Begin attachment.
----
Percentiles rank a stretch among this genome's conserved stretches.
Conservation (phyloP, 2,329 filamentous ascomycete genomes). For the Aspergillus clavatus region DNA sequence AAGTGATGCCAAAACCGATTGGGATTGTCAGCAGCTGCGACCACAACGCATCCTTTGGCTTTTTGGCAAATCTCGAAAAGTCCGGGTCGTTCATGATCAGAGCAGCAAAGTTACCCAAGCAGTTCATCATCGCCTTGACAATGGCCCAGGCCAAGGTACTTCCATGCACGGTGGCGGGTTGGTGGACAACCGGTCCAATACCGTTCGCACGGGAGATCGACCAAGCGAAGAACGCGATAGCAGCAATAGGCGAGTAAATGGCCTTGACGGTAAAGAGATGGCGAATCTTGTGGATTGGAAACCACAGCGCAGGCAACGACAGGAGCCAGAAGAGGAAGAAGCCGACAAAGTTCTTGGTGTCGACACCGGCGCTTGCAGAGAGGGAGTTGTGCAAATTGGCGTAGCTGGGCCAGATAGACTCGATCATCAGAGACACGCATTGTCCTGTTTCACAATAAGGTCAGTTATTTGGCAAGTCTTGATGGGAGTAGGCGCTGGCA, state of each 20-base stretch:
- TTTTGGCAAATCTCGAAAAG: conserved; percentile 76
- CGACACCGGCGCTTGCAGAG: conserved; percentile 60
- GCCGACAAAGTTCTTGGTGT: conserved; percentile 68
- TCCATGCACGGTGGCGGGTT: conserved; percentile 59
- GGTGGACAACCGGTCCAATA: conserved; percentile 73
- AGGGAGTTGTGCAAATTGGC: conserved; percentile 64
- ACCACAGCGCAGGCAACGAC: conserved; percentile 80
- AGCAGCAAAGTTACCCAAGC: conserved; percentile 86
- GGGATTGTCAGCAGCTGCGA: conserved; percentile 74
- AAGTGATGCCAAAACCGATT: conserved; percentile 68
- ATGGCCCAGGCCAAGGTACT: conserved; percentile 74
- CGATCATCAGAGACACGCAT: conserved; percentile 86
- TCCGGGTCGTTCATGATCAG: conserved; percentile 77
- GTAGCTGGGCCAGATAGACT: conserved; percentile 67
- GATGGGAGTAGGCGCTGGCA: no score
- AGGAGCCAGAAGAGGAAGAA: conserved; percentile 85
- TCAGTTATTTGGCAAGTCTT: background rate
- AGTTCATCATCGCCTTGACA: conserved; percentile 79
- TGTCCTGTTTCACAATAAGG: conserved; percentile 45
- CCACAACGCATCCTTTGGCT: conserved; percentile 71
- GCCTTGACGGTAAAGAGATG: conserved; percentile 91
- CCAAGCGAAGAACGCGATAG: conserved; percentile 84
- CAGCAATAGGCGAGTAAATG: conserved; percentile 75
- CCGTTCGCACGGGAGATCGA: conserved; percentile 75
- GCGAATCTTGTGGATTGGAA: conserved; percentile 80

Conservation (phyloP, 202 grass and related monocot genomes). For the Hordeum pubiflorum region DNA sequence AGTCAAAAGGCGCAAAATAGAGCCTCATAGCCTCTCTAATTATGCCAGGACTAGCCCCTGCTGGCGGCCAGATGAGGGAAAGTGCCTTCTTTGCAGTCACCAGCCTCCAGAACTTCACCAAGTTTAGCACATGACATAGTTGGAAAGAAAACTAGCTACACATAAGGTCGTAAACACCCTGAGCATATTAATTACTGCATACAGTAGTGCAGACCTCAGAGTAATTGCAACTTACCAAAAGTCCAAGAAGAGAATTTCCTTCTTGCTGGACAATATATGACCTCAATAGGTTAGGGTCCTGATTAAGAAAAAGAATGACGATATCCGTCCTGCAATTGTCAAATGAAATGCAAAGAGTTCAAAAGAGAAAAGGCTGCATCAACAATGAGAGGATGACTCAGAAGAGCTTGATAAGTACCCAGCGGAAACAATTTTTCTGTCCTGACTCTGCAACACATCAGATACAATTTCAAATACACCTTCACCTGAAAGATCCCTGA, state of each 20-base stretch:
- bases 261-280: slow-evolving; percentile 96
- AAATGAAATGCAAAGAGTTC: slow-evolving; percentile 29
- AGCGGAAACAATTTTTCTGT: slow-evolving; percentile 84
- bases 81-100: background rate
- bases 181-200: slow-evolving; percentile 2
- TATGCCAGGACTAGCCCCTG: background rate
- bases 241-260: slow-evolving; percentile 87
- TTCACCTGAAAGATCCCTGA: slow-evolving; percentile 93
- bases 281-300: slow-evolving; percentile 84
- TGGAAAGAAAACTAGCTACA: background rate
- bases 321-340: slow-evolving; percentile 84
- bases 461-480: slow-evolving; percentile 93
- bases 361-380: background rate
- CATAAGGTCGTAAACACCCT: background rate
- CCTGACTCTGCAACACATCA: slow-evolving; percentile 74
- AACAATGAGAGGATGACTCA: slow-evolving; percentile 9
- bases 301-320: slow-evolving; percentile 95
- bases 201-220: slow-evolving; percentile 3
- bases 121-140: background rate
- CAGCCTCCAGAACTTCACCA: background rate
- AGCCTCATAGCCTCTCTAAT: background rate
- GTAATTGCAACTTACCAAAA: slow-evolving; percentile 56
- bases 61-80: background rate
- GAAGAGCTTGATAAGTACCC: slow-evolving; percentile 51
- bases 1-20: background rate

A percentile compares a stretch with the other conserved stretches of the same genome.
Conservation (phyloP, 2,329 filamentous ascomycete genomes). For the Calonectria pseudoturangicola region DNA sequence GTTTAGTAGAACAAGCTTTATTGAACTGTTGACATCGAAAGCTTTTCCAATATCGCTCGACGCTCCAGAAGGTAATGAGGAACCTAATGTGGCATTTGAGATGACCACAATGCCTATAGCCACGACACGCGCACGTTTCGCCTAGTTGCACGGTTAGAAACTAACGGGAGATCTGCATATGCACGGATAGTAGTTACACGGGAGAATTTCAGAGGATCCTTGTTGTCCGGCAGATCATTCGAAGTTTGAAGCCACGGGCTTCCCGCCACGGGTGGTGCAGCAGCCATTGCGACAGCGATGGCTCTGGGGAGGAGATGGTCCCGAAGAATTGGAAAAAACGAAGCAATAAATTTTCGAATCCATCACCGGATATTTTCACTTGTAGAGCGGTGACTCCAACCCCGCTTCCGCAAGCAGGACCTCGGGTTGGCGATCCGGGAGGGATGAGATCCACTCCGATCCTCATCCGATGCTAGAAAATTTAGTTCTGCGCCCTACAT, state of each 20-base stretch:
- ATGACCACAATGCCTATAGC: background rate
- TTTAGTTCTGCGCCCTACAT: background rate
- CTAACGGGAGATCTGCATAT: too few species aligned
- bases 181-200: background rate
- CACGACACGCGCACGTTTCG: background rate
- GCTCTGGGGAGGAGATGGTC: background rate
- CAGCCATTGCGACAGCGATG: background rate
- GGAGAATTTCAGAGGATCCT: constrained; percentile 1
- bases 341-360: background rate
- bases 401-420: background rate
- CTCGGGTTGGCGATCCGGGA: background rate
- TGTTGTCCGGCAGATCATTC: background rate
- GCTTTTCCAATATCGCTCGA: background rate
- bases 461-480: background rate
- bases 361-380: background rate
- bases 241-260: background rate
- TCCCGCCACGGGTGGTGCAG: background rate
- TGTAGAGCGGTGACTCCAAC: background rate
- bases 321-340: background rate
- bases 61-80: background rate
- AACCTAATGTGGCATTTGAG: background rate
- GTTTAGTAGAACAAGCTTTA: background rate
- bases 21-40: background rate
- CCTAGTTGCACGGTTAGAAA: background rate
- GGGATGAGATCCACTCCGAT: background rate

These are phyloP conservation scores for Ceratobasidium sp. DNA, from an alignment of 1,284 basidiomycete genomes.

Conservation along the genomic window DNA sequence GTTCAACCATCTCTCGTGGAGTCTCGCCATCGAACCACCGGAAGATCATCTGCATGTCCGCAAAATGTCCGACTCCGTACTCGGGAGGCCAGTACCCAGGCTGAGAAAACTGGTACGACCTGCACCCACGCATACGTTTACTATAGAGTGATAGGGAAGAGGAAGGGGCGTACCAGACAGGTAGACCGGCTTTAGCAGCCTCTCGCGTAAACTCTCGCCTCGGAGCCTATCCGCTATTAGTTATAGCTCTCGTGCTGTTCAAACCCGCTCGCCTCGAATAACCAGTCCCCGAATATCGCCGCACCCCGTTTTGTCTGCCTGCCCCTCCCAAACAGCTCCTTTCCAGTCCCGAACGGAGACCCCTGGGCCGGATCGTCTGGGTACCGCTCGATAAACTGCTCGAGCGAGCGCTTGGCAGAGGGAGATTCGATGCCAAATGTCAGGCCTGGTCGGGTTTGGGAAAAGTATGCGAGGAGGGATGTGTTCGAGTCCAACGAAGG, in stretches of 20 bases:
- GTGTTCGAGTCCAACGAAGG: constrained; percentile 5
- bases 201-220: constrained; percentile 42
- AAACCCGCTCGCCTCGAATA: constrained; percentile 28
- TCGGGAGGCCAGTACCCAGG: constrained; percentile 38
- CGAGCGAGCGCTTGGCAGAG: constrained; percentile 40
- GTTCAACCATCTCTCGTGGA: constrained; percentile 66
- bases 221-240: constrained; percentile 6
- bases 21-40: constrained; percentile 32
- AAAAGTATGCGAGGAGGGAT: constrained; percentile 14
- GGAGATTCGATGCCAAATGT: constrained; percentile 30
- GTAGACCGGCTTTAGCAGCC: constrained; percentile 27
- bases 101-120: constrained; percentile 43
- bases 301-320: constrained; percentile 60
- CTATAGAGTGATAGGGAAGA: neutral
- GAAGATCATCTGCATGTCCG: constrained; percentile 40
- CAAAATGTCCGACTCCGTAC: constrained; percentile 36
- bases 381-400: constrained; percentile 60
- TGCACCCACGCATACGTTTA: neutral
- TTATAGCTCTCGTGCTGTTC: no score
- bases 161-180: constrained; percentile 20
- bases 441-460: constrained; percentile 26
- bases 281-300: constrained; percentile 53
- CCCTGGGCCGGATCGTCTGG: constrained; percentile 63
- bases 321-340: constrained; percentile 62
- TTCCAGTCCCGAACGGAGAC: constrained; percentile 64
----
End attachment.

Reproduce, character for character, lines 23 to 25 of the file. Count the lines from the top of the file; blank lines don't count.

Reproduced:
- GCCTTGACGGTAAAGAGATG: conserved; percentile 91
- CCAAGCGAAGAACGCGATAG: conserved; percentile 84
- CAGCAATAGGCGAGTAAATG: conserved; percentile 75